There were more than a few verbal misfires that happened as I was raising my two children.
I don’t recall them all, but I’m sure I told my kids it was cold when they said they were hot; that their class was exciting when they claimed they were bored; that their clothes were cool when they clearly thought otherwise.
How many times did I repeat that oh-so-common refrain “There’s nothing to be afraid of” when my kids were frightened — of a noise, a storm or the bogeyman?
Adele Faber, who cowrote How to Talk So Kids Will Listen & Listen So Kids Will Talk, says this kind of interaction can “literally drive children crazy.”
That’s because when we tell our kids what they should or shouldn’t feel, we’re denying their feelings. If they say they’re hot, then they’re hot; if they’re scared, they’re scared. And that dress? Maybe my daughter’s taste just didn’t jell with my own.
“When we tell our kids they don’t feel what they feel, we’re telling them that they can’t believe in themselves,” says Faber. It’s crucial that kids grow up learning to trust their own feelings and instincts, she says.
“They are always under pressure. And one day they are going to hear, ‘What’s the difference? Have a few beers — everyone is doing it,’” she says. “To have that small voice inside that tells them to trust themselves and their own instincts and emotions is so important.”
What other botched communiqués do I count in my repertoire? Not long ago, I exclaimed to my (grownup!) daughter, “Hey, I have an idea! Let’s go shoe shopping!” I thought I was being cool and hip and helpful. This was her interpretation: “Wow. Mom really hates my shoes. She’s wondering how I could have left the house wearing anything this hideous.”
Faber would no doubt call my comment a futile (and failed) attempt at being subtle — and a close relative to another revered classic, “Are you wearing that?”
“What the child is hearing is ‘You think I’m ugly. Something’s really wrong with what I’m wearing,’” says Faber.
Communicate with empathy
Most parents think they’re well meaning and in touch when talking to their children. The kids? They often feel they’re being criticized and judged. Sometimes they misread a parent’s point altogether. “The kids need to hear that they are being understood,” says Carla Cohen, Ph.D., a psychologist who practices on Mercer Island. “Empathy is key.”
How can you incorporate empathy into your conversations? Mirror your child’s feelings, as this parent does in Cohen’s example:
Child: “My friends wouldn’t let me sit with them at lunch today.”
Parent: “Are there other kids you can sit with?”
Child: “No. I want to sit with them.”
Parent: “I know that’s hard. It feels like they are leaving you out.”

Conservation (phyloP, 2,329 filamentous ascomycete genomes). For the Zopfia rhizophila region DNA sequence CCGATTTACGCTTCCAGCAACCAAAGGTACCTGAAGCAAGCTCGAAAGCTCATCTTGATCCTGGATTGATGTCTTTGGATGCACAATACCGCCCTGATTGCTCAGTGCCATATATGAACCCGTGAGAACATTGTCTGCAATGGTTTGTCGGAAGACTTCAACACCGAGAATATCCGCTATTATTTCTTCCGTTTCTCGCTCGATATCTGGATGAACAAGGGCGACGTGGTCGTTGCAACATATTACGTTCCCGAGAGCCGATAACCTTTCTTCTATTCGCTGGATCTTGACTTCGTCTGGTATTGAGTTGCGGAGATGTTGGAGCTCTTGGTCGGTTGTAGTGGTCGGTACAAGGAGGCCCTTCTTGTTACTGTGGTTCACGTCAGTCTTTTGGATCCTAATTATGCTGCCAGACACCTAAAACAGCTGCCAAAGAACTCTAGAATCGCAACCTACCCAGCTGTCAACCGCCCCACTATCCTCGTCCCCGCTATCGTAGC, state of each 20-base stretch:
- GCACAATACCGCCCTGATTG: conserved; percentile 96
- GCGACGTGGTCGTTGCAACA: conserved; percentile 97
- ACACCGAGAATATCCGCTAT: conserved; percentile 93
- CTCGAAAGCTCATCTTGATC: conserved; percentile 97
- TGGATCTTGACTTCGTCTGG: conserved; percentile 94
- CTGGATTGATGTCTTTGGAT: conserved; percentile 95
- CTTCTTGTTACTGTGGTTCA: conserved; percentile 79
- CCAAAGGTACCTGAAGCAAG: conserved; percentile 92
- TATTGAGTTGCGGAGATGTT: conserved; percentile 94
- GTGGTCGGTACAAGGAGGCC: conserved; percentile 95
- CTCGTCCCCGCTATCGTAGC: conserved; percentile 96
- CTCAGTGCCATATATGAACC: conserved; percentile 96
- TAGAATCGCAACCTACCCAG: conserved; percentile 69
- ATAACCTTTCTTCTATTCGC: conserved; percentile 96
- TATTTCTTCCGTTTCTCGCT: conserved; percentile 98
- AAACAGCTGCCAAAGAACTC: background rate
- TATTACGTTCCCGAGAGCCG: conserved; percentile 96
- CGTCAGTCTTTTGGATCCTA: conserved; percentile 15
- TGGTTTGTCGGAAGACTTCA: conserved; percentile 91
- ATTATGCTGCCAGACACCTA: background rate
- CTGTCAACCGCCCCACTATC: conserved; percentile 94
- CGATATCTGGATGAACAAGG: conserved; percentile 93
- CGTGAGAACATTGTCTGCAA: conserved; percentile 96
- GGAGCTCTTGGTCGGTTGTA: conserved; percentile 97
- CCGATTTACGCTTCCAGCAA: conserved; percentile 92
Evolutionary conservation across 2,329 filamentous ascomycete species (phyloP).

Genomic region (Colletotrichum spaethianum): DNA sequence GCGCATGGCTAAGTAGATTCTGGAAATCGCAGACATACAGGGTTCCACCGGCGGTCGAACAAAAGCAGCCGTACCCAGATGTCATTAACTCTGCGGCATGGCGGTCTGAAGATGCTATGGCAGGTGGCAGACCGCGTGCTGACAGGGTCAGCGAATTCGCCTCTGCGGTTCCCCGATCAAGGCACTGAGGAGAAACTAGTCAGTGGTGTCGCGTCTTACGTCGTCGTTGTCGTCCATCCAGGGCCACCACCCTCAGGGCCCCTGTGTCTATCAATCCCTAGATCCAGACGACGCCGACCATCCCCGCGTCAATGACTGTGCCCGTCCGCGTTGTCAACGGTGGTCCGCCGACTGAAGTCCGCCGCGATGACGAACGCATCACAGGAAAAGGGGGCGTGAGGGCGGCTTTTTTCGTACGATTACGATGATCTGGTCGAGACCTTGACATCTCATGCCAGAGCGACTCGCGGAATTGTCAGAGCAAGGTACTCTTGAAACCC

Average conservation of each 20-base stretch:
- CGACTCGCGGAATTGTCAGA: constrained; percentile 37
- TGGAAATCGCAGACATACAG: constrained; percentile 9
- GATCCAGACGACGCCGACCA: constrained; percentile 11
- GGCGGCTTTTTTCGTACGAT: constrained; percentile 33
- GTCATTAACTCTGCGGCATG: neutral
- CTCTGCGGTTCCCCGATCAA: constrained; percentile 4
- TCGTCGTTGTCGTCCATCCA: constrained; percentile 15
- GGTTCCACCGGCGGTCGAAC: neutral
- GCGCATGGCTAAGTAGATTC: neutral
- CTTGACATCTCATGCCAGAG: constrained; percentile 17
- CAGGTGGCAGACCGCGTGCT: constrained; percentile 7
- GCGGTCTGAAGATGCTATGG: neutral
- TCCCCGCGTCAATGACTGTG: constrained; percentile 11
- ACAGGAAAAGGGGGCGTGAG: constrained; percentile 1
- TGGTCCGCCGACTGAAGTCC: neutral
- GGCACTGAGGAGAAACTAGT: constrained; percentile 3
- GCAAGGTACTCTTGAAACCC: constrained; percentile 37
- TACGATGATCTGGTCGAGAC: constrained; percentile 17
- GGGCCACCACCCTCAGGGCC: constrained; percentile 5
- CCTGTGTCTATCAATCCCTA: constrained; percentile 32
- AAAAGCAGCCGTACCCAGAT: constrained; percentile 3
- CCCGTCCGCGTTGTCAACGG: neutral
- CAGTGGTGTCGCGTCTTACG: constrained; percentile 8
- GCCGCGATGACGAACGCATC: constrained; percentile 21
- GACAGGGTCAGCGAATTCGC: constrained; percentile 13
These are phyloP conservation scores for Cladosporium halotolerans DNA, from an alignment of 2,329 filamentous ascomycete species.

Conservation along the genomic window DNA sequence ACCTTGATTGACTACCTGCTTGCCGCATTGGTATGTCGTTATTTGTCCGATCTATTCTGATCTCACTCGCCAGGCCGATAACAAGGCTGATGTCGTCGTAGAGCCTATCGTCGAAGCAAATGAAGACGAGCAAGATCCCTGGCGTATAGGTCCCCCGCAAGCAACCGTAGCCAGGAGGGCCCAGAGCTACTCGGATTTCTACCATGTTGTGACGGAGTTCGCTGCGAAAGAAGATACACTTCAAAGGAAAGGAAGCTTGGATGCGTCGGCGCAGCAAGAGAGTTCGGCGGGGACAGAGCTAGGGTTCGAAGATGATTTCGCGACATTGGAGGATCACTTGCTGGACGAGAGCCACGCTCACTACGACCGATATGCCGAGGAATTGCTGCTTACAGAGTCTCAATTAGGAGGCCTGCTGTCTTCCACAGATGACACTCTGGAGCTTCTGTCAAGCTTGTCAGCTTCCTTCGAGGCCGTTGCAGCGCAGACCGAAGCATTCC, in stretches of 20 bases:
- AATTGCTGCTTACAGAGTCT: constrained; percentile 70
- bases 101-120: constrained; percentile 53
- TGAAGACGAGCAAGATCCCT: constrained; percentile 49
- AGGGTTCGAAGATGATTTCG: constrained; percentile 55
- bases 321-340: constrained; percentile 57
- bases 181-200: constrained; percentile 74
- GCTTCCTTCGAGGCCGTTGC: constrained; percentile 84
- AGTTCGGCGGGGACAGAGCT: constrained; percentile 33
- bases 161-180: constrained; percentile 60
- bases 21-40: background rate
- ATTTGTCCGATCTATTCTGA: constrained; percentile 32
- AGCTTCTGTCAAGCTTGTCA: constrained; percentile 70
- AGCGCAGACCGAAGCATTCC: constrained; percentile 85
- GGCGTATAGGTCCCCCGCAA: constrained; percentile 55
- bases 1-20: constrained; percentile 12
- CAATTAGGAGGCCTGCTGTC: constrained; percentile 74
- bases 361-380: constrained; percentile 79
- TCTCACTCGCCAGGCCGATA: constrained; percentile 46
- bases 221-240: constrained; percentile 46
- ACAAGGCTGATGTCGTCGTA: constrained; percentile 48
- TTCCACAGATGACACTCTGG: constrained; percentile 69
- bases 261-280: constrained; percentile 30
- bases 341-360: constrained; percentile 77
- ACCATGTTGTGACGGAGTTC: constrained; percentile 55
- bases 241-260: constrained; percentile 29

This parent is validating her child’s feelings, says Cohen. “If the parent listens and shows empathy without saying, ‘You should do this or that,’ the child will feel heard. And that’s a first step.”
Our tone and attitude also make a difference, says Faber. “If our attitude is not one of compassion, then whatever we say will be experienced by the child as phony or manipulative,” she writes in How to Talk So Kids Will Listen. “It is when our words are infused with our real feelings of empathy that they speak directly to a child’s heart.”
‘Accentuate the positive!’
“When things are continually heard as criticism, there will be negative buildup in communication,” says Bellevue psychologist Renee Hartman, Ph.D. “We want to build up more positives with our kids, so when we do offer some criticism, we have a relationship that can withstand that.”
We can “accentuate the positive” by being in tune, in touch and in sync with our children, she says. “If we’re connected to our kids, we won’t be saying, ‘Are you really going out in that?’ And maybe they wouldn’t be going out in that if they knew this might violate the relationship.”
Hartman calls this connection “attunement” and describes it like this: “It means knowing your child and knowing your child knows that you know him.”
When we’re attuned to our kids, they grow up trusting themselves and others, she says. “They develop this kind of self-nurturing piece. So if they do get into a difficult relationship, they can withstand it.”
Other ways to highlight the positives? Avoid the negatives. “When we get upset, we’re likely to say things that will be misunderstood,” says Hartman. “That’s when we use those ‘nevers’ and ‘evers,’ such as ‘Don’t you ever …’ and ‘I’ll never let you do that again!’ This can really frighten kids, especially younger ones.”
Kids encode these remarks into their memories, she says. “It can come across as ‘You’re not good enough, and you won’t be.’ We’re coming at them with volume and anger, and they learn, don’t make mom angry.” While this might, at first glance, look like a plus, it isn’t, Hartman says. “What if that gets embedded into their mental map and becomes, don’t make anyone angry, keep the peace?”
Think — then speak
Often, parents feel their role as mom or dad gives them unlimited verbal license. Many parents say, “I’m your parent, so I can say what I think; no one else will tell you the truth.” But these words often confuse children, says Cohen. “The message seems more about ‘I’m entitled’ rather than ‘I care about your feelings and am sensitive to how my words will make you feel.’”
Know your child and your child’s temperament, she says. “Some parents may be overly concerned about not hurting their child, and others aren’t concerned enough about how their words are being received.”
Before speaking, Cohen advises, be mindful of what’s going on within yourself and consider the way your kids will react to your words. “If you didn’t say it with empathy, apologize and try it again later.”
Linda Morgan is the author of Beyond Smart: Boosting Your Child’s Emotional, Social, and Academic Potential.